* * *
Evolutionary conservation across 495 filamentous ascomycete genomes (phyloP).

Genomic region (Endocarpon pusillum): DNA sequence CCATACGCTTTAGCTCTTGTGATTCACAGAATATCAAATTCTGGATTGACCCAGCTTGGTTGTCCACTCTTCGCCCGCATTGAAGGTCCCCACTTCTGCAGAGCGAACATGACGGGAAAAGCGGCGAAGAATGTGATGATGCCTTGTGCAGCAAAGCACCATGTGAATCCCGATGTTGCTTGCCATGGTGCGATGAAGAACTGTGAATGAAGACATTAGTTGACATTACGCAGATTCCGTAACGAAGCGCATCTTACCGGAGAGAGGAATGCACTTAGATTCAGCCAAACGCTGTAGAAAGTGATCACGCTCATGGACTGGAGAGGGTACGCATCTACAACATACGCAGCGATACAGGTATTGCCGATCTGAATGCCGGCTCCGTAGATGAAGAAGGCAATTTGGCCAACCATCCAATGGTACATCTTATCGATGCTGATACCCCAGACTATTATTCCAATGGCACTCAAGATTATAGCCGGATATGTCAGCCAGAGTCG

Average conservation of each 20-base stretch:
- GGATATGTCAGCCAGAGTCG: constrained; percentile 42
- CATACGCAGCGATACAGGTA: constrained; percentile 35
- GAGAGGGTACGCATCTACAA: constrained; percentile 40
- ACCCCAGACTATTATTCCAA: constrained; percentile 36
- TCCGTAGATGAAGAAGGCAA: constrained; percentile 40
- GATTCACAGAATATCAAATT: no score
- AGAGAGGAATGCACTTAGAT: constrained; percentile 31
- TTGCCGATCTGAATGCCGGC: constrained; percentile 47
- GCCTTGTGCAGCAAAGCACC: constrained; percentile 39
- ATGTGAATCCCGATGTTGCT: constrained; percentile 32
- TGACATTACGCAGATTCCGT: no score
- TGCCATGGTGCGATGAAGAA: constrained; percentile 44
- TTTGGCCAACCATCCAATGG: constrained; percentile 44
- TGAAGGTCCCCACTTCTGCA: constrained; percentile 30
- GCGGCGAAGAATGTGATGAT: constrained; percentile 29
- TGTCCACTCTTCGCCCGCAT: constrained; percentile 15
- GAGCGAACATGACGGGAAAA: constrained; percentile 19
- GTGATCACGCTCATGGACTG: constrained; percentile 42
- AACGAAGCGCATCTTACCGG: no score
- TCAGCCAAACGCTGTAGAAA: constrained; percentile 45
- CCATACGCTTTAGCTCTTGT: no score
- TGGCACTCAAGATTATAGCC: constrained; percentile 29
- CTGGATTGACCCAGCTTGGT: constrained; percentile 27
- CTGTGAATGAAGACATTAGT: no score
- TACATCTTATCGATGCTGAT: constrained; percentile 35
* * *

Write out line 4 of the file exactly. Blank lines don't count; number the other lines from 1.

- GGATATGTCAGCCAGAGTCG: constrained; percentile 42